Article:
As Popularized by Al Ries and Jack Trout
In their 1981 book, Positioning: The Battle for your Mind, Al Ries and Jack Trout describe how positioning is used as a communication tool to reach target customers in a crowded marketplace. Jack Trout published an article on positioning in 1969, and regular use of the term dates back to 1972 when Ries and Trout published a series of articles in Advertising Age called "The Positioning Era." Not long thereafter, Madison Avenue advertising executives began to develop positioning slogans for their clients and positioning became a key aspect of marketing communications.
Positioning: The Battle for your Mind has become a classic in the field of marketing. The following is a summary of the key points made by Ries and Trout in their book.
Ries and Trout explain that while positioning begins with a product, the concept really is about positioning that product in the mind of the customer. This approach is needed because consumers are bombarded with a continuous stream of advertising, with advertisers spending several hundred dollars annually per consumer in the U.S. The consumer's mind reacts to this high volume of advertising by accepting only what is consistent with prior knowledge or experience.
It is quite difficult to change a consumer's impression once it is formed. Consumers cope with information overload by oversimplifying and are likely to shut out anything inconsistent with their knowledge and experience. In an over-communicated environment, the advertiser should present a simplified message and make that message consistent with what the consumer already believes by focusing on the perceptions of the consumer rather than on the reality of the product.
Getting Into the Mind of the Consumer
The easiest way of getting into someone's mind is to be first. It is very easy to remember who is first, and much more difficult to remember who is second. Even if the second entrant offers a better product, the first mover has a large advantage that can make up for other shortcomings.
However, all is not lost for products that are not the first. By being the first to claim a unique position in the mind the consumer, a firm effectively can cut through the noise level of other products. For example, Miller Lite was not the first light beer, but it was the first to be positioned as a light beer, complete with a name to support that position. Similarly, Lowenbrau was the most popular German beer sold in America, but Beck's Beer successfully carved a unique position using the advertising,
"You've tasted the German beer that's the most popular in America. Now taste the German beer that's the most popular in Germany."
Consumers rank brands in their minds. If a brand is not number one, then to be successful it somehow must relate itself to the number one brand. A campaign that pretends that the market leader does not exist is likely to fail. Avis tried unsuccessfully for years to win customers, pretending that the number one Hertz did not exist. Finally, it began using the line,
"Avis in only No. 2 in rent-a-cars, so why go with us? We try harder."
After launching the campaign, Avis quickly became profitable. Whether Avis actually tried harder was not particularly relevant to their success. Rather, consumers finally were able to relate Avis to Hertz, which was number one in their minds.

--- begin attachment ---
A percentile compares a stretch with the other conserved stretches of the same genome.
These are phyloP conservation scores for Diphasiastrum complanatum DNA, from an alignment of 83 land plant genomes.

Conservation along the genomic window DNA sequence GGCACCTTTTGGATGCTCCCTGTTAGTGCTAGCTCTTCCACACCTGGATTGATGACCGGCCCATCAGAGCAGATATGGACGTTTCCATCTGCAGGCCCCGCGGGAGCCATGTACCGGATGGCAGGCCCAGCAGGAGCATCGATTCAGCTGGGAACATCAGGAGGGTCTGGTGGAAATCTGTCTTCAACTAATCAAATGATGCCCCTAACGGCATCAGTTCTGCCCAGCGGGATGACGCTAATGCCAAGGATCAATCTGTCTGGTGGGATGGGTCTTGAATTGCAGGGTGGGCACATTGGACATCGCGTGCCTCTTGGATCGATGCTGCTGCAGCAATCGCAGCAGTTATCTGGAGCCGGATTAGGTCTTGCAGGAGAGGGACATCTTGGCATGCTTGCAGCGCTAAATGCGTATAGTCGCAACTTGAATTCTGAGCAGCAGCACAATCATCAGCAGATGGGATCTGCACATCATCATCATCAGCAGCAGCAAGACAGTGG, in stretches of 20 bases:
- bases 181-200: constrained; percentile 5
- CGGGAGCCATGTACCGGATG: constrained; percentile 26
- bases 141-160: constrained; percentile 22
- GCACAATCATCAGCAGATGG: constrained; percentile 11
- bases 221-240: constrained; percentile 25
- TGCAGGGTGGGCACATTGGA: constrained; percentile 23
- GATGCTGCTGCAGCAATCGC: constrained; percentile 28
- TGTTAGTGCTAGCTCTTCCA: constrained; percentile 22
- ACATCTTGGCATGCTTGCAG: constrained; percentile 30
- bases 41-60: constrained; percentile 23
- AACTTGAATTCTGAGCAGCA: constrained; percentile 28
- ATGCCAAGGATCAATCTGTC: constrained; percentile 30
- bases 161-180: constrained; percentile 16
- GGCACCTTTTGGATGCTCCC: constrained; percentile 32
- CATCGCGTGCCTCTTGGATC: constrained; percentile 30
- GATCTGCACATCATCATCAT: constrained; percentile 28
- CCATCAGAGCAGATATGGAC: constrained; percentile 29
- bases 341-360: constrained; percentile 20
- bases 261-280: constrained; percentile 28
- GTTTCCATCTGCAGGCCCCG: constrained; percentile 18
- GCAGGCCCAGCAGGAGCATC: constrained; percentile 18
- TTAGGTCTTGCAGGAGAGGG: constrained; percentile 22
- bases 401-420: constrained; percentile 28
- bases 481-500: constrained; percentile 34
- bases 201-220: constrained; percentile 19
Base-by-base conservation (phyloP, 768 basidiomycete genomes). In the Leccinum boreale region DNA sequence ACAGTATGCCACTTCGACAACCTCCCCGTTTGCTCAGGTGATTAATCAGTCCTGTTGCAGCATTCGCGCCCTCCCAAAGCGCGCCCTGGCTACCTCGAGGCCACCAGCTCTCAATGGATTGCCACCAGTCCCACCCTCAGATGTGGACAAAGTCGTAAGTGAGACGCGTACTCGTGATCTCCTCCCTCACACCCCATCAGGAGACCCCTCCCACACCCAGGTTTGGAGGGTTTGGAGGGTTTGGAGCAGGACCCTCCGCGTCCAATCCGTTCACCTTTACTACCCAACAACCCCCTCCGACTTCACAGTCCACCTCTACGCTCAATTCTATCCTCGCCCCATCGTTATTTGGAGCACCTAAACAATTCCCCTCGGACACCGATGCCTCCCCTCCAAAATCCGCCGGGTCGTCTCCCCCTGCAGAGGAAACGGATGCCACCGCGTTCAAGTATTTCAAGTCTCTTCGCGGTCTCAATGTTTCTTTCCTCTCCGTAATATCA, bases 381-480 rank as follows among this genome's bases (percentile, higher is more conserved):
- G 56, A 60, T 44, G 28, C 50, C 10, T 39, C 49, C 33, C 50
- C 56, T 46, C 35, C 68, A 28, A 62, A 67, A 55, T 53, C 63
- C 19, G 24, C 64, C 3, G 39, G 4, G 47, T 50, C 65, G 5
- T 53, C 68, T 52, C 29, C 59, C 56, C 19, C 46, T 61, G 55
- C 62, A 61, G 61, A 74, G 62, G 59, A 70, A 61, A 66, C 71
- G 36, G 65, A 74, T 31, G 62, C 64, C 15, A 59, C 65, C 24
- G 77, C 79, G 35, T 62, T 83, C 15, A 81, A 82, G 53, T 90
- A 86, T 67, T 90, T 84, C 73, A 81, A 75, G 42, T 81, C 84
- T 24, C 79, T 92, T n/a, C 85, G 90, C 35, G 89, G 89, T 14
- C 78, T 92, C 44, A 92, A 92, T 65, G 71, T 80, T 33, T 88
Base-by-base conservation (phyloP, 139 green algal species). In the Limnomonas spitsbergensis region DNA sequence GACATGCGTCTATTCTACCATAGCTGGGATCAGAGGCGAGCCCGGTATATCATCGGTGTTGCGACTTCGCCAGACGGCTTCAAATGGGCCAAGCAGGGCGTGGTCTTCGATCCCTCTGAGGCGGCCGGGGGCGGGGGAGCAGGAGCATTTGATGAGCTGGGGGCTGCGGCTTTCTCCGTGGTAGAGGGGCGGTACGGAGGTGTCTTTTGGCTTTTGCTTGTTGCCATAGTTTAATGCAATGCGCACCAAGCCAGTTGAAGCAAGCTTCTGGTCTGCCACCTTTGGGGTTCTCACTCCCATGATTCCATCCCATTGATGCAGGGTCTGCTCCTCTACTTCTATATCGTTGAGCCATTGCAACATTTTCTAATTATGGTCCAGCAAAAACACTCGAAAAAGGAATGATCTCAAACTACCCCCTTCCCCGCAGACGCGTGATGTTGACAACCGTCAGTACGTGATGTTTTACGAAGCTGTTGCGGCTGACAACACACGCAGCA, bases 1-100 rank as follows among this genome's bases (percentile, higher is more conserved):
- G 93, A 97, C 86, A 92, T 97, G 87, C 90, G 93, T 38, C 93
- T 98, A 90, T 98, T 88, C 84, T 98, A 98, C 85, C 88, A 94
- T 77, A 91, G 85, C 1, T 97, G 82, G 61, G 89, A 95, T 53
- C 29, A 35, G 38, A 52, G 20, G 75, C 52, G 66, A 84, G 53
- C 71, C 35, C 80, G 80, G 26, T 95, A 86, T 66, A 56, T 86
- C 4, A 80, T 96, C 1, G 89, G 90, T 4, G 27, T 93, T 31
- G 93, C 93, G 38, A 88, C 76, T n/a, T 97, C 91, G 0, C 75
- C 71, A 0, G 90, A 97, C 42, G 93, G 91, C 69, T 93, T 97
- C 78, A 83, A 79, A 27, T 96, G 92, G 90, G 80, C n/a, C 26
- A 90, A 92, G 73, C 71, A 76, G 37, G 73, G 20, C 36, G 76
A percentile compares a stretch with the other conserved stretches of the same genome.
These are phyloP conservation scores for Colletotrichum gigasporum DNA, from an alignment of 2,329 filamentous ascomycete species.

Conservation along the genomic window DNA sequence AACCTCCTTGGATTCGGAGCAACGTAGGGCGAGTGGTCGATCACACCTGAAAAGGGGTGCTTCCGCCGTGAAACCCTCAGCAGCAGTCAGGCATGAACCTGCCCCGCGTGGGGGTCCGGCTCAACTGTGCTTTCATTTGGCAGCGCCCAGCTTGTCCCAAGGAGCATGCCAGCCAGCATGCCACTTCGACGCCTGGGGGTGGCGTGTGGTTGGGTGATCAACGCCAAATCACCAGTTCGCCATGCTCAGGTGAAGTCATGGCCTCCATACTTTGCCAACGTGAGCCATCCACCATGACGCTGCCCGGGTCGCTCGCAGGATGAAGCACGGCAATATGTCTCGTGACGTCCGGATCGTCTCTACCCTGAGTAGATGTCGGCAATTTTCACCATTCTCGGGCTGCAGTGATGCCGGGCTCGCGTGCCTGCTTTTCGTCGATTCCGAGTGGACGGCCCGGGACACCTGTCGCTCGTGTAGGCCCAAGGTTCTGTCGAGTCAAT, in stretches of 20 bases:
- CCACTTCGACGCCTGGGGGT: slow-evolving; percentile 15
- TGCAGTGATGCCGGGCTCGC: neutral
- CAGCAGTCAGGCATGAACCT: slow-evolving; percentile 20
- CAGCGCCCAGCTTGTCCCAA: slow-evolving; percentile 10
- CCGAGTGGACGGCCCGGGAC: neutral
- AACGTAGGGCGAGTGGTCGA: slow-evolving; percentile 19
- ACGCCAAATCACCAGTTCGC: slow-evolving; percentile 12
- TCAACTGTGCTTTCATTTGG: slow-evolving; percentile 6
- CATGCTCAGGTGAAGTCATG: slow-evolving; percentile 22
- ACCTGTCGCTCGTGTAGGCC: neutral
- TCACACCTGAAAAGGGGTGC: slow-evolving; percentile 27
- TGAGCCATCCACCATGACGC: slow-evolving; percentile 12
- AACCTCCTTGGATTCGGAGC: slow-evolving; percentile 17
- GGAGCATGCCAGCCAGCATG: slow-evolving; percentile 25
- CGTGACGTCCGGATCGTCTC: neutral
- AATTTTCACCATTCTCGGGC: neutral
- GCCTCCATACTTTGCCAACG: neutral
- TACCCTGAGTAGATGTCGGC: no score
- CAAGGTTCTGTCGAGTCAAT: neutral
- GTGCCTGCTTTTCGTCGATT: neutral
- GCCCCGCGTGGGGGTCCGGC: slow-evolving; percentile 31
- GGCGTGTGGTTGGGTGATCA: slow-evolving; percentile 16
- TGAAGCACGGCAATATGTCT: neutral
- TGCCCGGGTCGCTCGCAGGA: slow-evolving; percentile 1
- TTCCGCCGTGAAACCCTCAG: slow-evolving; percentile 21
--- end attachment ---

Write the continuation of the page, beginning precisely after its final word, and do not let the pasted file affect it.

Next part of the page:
Another example is that of the soft-drink 7-Up, which was No. 3 behind Coke and Pepsi. By relating itself to Coke and Pepsi as the "Uncola", 7-Up was able to establish itself in the mind of the consumer as a desirable alternative to the standard colas.
When there is a clear market leader in the mind of the consumer, it can be nearly impossible to displace the leader, especially in the short-term. On the other hand, a firm usually can find a way to position itself in relation to the market leader so that it can increase its market share. It usually is a mistake, however, to challenge the leader head-on and try to displace it.
Positioning of a Leader
Historically, the top three brands in a product category occupy market share in a ratio of 4:2:1. That is, the number one brand has twice the market share of number two, which has twice the market share of number three. Ries and Trout argue that the success of a brand is not due to the high level of marketing acumen of the company itself, but rather, it is due to the fact that the company was first in the product category. They use the case of Xerox to make this point. Xerox was the first plain-paper copier and was able to sustain its leadership position. However, time after time the company failed in other product categories in which it was not first.
Similarly, IBM failed when it tried to compete with Xerox in the copier market, and Coca-Cola failed in its effort to use Mr. Pibb to take on Dr. Pepper. These examples support the point that the success of a brand usually is due to its being first in the market rather than the marketing abilities of the company. The power of the company comes from the power of its brand, not the other way around.
With this point in mind, there are certain things that a market leader should do to maintain the leadership position. First, Ries and Trout emphasize what it should not do, and that is boast about being number one. If a firm does so, then customers will think that the firm is insecure in its position if it must reinforce it by saying so.
If a firm was the first to introduce a product, then the advertising campaign should reinforce this fact. Coca-Cola's "the real thing" does just that, and implies that other colas are just imitations.
Another strategy that a leader can follow to maintain its position is the multibrand strategy. This strategy is to introduce multiple brands rather than changing existing ones that hold leadership positions. It often is easier and cheaper to introduce a new brand rather than change the positioning of an existing brand. Ries and Trout call this strategy a single-position strategy because each brand occupies a single, unchanging position in the mind of the consumer.